The case studies deployed to explore the core thrust include the Zapatista tradition of education as a formative anti-neo-liberal model to. There is an article in Roar Magazine based on this chapter:

You can also see a sample chapter by following the link at the top of this page.

In Solidarity


Monday, 3 April 2017

Renegade: RIP Darcus Howe

Dear Colleagues,

Earlier this year the biography of Darcus Howe (activist, writer and broadcaster) Renegade: The Life & Times of Darcus Howe was re-published by Bloomsbury. Details are here:

Sadly, the news today is that Darcus Howe has passed away aged 74. There will no doubt be many tributes, but here's a link to an article in today's Guardian:

Growing up in Moss Side at a time of great economic and political turbulence, it was Darcus Howe through his writing and occasional appearances on television at the time, who made the greatest impact on me in linking contemporary racism to the UK's colonial past.

The tributes pouring in reflect his role challenging endemic racism in UK society, not least within state machinery, and particularly the police force. As is stated in the Guardian articled linked above:

In a hugely varied and influential journalistic career, he was also an editor of Race Today, wrote columns for both the New Statesman and the Voice, and served as chair of the Notting Hill carnival. His television work included the multicultural current affairs documentary The Bandung File, which he co-edited with Tariq Ali, and more recently White Tribe, a look at modern Britain.

Howe's legacy is vitally important in the current context of Brexit and the rise of populist politics and the far right. Please look out for the many hundred of articles critiquing his life and political contribution.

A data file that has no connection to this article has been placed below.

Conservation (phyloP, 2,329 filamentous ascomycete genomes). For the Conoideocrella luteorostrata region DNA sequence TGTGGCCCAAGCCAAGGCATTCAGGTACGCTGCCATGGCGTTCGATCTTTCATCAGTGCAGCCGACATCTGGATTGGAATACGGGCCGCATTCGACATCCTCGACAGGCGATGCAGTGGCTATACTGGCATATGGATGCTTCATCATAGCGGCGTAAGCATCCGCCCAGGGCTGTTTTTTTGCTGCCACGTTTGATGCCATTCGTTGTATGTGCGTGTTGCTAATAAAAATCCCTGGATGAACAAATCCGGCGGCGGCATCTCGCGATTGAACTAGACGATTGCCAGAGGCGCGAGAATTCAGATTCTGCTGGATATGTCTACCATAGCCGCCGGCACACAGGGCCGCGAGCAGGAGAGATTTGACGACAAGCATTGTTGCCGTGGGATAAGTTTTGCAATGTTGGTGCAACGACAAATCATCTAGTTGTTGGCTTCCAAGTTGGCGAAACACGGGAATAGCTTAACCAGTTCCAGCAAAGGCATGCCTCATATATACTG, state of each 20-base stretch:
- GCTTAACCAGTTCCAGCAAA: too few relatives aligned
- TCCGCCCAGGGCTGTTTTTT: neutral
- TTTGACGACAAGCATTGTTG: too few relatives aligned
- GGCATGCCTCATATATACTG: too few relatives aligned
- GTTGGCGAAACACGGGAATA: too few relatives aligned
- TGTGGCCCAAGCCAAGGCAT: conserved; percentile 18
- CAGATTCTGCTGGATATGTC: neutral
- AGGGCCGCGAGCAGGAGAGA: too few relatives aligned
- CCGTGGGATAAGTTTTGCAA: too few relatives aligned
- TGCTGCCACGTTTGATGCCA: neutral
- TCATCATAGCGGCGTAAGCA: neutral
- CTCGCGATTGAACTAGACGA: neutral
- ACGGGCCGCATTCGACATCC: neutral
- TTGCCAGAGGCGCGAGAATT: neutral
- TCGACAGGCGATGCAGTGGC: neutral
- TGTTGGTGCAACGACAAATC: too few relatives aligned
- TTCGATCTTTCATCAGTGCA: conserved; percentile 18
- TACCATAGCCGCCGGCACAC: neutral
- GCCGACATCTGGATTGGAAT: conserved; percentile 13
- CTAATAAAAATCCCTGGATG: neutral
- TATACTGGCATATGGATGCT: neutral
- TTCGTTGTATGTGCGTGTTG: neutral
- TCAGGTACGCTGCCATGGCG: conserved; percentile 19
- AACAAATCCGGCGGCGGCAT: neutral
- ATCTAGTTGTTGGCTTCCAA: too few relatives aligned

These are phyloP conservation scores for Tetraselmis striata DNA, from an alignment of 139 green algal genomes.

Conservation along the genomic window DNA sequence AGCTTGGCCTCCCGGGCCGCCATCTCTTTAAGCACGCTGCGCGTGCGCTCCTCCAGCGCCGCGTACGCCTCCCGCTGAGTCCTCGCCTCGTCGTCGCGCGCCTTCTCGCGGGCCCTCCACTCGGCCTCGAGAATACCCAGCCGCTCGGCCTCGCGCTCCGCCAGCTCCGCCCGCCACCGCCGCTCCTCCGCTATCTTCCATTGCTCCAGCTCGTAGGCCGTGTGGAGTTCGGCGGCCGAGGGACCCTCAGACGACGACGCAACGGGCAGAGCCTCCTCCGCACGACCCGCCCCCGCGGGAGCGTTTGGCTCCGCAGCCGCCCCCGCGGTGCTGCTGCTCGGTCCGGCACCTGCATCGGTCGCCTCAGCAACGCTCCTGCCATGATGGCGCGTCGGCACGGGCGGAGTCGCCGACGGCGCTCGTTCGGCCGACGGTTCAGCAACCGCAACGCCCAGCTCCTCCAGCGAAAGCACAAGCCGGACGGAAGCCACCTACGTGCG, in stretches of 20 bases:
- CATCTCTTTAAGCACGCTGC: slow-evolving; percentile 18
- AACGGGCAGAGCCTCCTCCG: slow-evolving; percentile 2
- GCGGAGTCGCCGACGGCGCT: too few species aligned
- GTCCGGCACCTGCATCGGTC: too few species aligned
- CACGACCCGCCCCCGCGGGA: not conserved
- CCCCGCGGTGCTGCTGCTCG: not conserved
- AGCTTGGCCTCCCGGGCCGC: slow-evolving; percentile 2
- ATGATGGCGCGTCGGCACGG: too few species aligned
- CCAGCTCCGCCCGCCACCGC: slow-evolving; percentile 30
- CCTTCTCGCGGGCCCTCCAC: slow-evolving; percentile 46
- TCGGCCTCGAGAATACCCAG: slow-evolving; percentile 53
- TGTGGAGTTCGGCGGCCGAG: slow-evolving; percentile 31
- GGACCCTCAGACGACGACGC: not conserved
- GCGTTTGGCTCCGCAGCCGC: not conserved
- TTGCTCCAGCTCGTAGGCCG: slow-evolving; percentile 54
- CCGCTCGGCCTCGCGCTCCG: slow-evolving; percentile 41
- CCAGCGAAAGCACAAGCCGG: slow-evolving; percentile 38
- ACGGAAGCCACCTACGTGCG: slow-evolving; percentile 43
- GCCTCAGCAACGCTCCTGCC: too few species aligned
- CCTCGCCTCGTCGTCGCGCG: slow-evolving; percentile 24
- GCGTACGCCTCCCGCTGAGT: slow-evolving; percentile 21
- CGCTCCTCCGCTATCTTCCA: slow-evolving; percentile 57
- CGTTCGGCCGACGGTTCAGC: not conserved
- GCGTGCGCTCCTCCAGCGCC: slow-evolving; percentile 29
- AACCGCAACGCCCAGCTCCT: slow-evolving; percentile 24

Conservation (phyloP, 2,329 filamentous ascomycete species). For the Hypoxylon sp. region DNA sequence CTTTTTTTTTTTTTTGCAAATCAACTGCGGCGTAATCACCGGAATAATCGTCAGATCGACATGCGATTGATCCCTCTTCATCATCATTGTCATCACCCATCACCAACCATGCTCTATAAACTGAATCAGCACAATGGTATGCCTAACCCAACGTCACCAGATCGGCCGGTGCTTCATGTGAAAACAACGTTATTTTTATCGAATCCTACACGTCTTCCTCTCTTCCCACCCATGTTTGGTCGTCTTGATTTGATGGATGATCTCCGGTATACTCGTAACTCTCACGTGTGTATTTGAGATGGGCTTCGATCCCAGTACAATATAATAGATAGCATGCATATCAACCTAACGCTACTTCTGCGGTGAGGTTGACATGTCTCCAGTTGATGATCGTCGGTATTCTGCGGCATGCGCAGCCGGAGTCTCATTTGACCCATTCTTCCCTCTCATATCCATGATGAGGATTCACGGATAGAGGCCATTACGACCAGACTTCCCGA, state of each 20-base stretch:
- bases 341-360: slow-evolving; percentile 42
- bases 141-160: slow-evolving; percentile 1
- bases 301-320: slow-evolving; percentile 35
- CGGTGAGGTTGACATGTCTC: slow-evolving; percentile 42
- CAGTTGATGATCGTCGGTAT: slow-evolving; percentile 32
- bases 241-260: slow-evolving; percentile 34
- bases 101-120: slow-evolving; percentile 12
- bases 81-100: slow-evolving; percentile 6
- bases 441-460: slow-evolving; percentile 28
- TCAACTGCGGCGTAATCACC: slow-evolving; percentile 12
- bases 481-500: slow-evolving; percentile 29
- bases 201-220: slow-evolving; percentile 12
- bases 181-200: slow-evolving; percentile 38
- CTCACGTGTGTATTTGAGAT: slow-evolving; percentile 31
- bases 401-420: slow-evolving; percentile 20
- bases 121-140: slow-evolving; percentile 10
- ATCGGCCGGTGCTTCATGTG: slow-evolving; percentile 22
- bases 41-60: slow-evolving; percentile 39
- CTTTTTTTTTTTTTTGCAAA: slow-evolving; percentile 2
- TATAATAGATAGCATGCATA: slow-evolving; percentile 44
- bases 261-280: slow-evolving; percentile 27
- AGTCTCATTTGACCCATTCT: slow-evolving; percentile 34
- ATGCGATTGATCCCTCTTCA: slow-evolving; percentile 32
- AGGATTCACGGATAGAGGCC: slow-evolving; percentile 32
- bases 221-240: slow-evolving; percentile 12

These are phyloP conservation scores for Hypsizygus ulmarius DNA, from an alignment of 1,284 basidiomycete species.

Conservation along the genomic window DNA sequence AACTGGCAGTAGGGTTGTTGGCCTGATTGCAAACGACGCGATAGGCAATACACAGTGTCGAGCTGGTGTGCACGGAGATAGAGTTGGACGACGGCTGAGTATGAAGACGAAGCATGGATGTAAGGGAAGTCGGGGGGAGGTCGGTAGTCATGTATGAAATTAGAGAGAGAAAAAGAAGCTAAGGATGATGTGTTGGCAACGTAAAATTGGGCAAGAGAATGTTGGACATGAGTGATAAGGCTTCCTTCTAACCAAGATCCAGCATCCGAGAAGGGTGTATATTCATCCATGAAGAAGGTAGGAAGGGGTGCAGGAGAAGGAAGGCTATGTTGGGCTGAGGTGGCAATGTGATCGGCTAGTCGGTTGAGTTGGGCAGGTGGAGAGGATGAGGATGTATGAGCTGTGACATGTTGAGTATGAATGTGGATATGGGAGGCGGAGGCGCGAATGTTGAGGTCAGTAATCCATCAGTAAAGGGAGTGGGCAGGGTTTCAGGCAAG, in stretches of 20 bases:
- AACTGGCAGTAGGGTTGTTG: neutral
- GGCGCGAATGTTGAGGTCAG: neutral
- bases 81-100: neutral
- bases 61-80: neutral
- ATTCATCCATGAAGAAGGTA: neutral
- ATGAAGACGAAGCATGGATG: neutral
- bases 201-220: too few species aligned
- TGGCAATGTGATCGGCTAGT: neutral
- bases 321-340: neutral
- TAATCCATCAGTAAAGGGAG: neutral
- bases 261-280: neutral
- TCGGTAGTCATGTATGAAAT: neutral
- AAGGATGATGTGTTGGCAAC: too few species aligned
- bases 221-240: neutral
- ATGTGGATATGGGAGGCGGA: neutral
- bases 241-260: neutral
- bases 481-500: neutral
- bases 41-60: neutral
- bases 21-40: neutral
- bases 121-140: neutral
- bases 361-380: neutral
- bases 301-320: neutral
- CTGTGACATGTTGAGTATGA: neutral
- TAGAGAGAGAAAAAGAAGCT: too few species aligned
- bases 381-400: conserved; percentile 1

In Solidarity


Friday, 17 March 2017

The legacy of Chris Wilkes (18/12/57-18/03/16)

Dear Colleagues,
Today marks the one-year anniversary of the tragic, early death of former Ruskin College Principal, Chris Wilkes. Chris was an inspirational leader in many genuine, authentic ways. He was deeply committed to Ruskin's ethos of providing an excellent educational experience to working class adults, and encouraged all ideas/initiatives which were in pursuit of this. Below is the post I added to the blog just after an event at Ruskin last year to celebrate Chris's life. I wanted to post it again in memory of him.

Yesterday at Ruskin College we held a memorial event to celebrate the life of Chris Wilkes, the Principal of Ruskin College who died unexpectedly on 18th March.

The event drew many current staff members, and a diverse body of ex-Ruskin staff from the period of Chris's time at Ruskin, the bulk of which he spent in the role of General Secretary on appointment in 1991.

I left Ruskin College in 1991 and so missed meeting Chris, however, we did meet when I worked at the WEA and Northern College, and it was a great privilege to be under his leadership when I started to work at Ruskin College, first as a visiting tutor, from 2000.